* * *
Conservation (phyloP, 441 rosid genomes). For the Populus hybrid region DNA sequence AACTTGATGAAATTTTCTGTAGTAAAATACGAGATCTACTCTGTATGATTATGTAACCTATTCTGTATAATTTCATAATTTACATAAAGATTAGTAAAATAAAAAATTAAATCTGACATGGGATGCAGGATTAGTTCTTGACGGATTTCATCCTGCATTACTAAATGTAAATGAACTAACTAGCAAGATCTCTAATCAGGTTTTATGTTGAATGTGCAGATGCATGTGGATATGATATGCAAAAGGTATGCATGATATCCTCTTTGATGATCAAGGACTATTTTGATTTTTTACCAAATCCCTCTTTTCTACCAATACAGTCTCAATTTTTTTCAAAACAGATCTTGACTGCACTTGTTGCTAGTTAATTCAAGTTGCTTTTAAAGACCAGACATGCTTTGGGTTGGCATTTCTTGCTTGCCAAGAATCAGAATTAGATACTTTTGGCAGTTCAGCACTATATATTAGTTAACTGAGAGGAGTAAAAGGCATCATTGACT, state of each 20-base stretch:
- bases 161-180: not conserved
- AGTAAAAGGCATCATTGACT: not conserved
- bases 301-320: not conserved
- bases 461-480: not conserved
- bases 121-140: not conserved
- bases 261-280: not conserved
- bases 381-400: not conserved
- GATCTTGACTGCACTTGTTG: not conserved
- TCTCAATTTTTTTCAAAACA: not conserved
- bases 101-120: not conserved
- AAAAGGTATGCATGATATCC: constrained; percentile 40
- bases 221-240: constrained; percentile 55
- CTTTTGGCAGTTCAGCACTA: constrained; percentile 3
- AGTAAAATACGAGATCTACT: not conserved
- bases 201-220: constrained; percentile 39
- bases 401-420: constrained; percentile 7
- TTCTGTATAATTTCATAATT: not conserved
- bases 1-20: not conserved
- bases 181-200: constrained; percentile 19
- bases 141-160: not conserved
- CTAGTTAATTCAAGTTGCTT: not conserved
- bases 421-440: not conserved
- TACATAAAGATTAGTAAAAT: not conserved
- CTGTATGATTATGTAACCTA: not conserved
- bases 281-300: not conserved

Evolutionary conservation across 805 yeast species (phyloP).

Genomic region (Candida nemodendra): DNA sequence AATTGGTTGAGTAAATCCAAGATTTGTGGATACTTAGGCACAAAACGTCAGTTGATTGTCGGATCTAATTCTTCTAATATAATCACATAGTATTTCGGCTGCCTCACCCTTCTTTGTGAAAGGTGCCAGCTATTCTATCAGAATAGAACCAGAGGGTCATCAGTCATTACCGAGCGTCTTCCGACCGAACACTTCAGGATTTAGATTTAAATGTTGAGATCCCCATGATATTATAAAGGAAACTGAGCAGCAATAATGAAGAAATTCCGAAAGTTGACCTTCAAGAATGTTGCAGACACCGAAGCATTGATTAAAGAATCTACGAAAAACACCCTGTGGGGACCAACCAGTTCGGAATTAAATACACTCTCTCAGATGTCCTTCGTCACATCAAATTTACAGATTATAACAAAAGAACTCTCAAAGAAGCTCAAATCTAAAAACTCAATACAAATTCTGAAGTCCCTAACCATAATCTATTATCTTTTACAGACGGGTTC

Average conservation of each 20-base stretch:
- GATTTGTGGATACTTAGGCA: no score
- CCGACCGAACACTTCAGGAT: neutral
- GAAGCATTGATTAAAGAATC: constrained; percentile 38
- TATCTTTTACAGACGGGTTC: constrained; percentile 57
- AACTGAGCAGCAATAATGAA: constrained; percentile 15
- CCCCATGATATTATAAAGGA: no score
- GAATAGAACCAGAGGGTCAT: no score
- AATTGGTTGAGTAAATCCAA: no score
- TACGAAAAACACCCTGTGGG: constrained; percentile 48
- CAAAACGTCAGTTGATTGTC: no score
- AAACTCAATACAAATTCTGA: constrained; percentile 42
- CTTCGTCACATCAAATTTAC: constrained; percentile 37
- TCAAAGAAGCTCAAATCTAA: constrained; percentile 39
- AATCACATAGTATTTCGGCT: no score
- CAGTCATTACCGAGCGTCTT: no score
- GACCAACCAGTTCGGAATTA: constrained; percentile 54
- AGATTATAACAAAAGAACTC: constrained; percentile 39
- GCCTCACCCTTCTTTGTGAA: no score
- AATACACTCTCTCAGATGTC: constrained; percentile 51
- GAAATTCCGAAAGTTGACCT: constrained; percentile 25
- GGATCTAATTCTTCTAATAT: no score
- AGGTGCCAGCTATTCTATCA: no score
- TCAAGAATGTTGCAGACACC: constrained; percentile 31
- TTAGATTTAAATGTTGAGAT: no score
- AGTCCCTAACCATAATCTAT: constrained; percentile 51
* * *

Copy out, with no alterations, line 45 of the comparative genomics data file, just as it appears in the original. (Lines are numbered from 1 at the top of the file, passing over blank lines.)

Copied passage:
- GACCAACCAGTTCGGAATTA: constrained; percentile 54